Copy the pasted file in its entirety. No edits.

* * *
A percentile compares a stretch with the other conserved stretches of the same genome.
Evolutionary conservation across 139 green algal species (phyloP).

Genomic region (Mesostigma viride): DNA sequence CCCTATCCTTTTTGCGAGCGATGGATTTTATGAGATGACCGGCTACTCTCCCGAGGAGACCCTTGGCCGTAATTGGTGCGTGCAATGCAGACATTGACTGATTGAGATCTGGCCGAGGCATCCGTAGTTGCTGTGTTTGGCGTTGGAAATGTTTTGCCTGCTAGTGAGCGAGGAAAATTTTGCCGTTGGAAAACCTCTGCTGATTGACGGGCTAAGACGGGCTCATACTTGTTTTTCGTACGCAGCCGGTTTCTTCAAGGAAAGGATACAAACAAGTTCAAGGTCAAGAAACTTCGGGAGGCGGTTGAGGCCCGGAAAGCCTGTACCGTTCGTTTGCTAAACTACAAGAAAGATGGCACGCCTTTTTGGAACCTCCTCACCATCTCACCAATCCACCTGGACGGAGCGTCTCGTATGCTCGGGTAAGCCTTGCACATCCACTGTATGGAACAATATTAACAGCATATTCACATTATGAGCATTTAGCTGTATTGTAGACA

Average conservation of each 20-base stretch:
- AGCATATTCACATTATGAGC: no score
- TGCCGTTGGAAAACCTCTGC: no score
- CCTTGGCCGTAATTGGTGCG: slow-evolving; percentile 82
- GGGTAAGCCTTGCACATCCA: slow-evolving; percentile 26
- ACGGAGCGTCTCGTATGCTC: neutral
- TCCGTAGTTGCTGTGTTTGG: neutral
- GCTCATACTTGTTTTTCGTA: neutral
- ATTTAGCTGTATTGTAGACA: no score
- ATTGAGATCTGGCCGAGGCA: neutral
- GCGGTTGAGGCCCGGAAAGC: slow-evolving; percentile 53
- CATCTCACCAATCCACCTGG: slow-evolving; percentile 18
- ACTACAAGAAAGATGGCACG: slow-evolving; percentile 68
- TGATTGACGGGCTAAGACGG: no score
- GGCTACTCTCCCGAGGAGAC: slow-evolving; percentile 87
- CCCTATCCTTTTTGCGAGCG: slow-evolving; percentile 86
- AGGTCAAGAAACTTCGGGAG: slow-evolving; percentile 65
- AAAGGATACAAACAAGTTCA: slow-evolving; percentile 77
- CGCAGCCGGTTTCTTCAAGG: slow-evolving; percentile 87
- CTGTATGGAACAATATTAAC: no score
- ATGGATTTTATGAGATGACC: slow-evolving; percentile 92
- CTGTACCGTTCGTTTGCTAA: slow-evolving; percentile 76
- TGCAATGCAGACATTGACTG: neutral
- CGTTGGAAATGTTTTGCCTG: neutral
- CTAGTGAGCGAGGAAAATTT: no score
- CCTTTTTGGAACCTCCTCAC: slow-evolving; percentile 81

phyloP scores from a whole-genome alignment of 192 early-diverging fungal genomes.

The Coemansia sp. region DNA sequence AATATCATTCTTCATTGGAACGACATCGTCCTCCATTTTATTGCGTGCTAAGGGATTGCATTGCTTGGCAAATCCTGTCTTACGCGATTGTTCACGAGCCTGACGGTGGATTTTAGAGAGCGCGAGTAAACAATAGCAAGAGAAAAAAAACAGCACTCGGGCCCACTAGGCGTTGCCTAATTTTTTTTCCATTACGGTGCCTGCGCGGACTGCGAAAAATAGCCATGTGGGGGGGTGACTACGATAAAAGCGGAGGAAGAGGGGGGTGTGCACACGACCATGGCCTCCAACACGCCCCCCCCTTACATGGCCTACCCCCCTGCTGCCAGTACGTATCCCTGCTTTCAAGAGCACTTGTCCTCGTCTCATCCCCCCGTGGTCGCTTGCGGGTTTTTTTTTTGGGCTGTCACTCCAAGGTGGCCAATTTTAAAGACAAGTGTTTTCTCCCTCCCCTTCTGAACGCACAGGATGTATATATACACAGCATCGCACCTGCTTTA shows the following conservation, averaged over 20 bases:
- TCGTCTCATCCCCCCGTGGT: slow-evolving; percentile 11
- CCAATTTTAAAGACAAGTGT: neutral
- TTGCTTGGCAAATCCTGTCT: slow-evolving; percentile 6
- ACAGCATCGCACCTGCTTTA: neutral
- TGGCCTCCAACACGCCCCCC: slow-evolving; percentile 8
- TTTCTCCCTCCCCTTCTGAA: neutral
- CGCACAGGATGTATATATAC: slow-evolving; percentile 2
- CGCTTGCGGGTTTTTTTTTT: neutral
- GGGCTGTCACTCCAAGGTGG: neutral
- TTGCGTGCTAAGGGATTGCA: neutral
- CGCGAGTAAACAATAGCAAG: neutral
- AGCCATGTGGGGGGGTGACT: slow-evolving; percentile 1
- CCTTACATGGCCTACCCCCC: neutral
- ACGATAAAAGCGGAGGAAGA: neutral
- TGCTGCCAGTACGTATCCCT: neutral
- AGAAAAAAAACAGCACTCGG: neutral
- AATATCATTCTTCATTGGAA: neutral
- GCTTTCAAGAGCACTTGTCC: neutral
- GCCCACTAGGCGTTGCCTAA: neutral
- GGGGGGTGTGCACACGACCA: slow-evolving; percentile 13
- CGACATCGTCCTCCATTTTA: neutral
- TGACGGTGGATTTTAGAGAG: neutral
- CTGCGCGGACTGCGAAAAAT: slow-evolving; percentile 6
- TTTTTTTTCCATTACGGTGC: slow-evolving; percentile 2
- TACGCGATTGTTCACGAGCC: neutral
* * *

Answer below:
A percentile compares a stretch with the other conserved stretches of the same genome.
Evolutionary conservation across 139 green algal species (phyloP).

Genomic region (Mesostigma viride): DNA sequence CCCTATCCTTTTTGCGAGCGATGGATTTTATGAGATGACCGGCTACTCTCCCGAGGAGACCCTTGGCCGTAATTGGTGCGTGCAATGCAGACATTGACTGATTGAGATCTGGCCGAGGCATCCGTAGTTGCTGTGTTTGGCGTTGGAAATGTTTTGCCTGCTAGTGAGCGAGGAAAATTTTGCCGTTGGAAAACCTCTGCTGATTGACGGGCTAAGACGGGCTCATACTTGTTTTTCGTACGCAGCCGGTTTCTTCAAGGAAAGGATACAAACAAGTTCAAGGTCAAGAAACTTCGGGAGGCGGTTGAGGCCCGGAAAGCCTGTACCGTTCGTTTGCTAAACTACAAGAAAGATGGCACGCCTTTTTGGAACCTCCTCACCATCTCACCAATCCACCTGGACGGAGCGTCTCGTATGCTCGGGTAAGCCTTGCACATCCACTGTATGGAACAATATTAACAGCATATTCACATTATGAGCATTTAGCTGTATTGTAGACA

Average conservation of each 20-base stretch:
- AGCATATTCACATTATGAGC: no score
- TGCCGTTGGAAAACCTCTGC: no score
- CCTTGGCCGTAATTGGTGCG: slow-evolving; percentile 82
- GGGTAAGCCTTGCACATCCA: slow-evolving; percentile 26
- ACGGAGCGTCTCGTATGCTC: neutral
- TCCGTAGTTGCTGTGTTTGG: neutral
- GCTCATACTTGTTTTTCGTA: neutral
- ATTTAGCTGTATTGTAGACA: no score
- ATTGAGATCTGGCCGAGGCA: neutral
- GCGGTTGAGGCCCGGAAAGC: slow-evolving; percentile 53
- CATCTCACCAATCCACCTGG: slow-evolving; percentile 18
- ACTACAAGAAAGATGGCACG: slow-evolving; percentile 68
- TGATTGACGGGCTAAGACGG: no score
- GGCTACTCTCCCGAGGAGAC: slow-evolving; percentile 87
- CCCTATCCTTTTTGCGAGCG: slow-evolving; percentile 86
- AGGTCAAGAAACTTCGGGAG: slow-evolving; percentile 65
- AAAGGATACAAACAAGTTCA: slow-evolving; percentile 77
- CGCAGCCGGTTTCTTCAAGG: slow-evolving; percentile 87
- CTGTATGGAACAATATTAAC: no score
- ATGGATTTTATGAGATGACC: slow-evolving; percentile 92
- CTGTACCGTTCGTTTGCTAA: slow-evolving; percentile 76
- TGCAATGCAGACATTGACTG: neutral
- CGTTGGAAATGTTTTGCCTG: neutral
- CTAGTGAGCGAGGAAAATTT: no score
- CCTTTTTGGAACCTCCTCAC: slow-evolving; percentile 81

phyloP scores from a whole-genome alignment of 192 early-diverging fungal genomes.

The Coemansia sp. region DNA sequence AATATCATTCTTCATTGGAACGACATCGTCCTCCATTTTATTGCGTGCTAAGGGATTGCATTGCTTGGCAAATCCTGTCTTACGCGATTGTTCACGAGCCTGACGGTGGATTTTAGAGAGCGCGAGTAAACAATAGCAAGAGAAAAAAAACAGCACTCGGGCCCACTAGGCGTTGCCTAATTTTTTTTCCATTACGGTGCCTGCGCGGACTGCGAAAAATAGCCATGTGGGGGGGTGACTACGATAAAAGCGGAGGAAGAGGGGGGTGTGCACACGACCATGGCCTCCAACACGCCCCCCCCTTACATGGCCTACCCCCCTGCTGCCAGTACGTATCCCTGCTTTCAAGAGCACTTGTCCTCGTCTCATCCCCCCGTGGTCGCTTGCGGGTTTTTTTTTTGGGCTGTCACTCCAAGGTGGCCAATTTTAAAGACAAGTGTTTTCTCCCTCCCCTTCTGAACGCACAGGATGTATATATACACAGCATCGCACCTGCTTTA shows the following conservation, averaged over 20 bases:
- TCGTCTCATCCCCCCGTGGT: slow-evolving; percentile 11
- CCAATTTTAAAGACAAGTGT: neutral
- TTGCTTGGCAAATCCTGTCT: slow-evolving; percentile 6
- ACAGCATCGCACCTGCTTTA: neutral
- TGGCCTCCAACACGCCCCCC: slow-evolving; percentile 8
- TTTCTCCCTCCCCTTCTGAA: neutral
- CGCACAGGATGTATATATAC: slow-evolving; percentile 2
- CGCTTGCGGGTTTTTTTTTT: neutral
- GGGCTGTCACTCCAAGGTGG: neutral
- TTGCGTGCTAAGGGATTGCA: neutral
- CGCGAGTAAACAATAGCAAG: neutral
- AGCCATGTGGGGGGGTGACT: slow-evolving; percentile 1
- CCTTACATGGCCTACCCCCC: neutral
- ACGATAAAAGCGGAGGAAGA: neutral
- TGCTGCCAGTACGTATCCCT: neutral
- AGAAAAAAAACAGCACTCGG: neutral
- AATATCATTCTTCATTGGAA: neutral
- GCTTTCAAGAGCACTTGTCC: neutral
- GCCCACTAGGCGTTGCCTAA: neutral
- GGGGGGTGTGCACACGACCA: slow-evolving; percentile 13
- CGACATCGTCCTCCATTTTA: neutral
- TGACGGTGGATTTTAGAGAG: neutral
- CTGCGCGGACTGCGAAAAAT: slow-evolving; percentile 6
- TTTTTTTTCCATTACGGTGC: slow-evolving; percentile 2
- TACGCGATTGTTCACGAGCC: neutral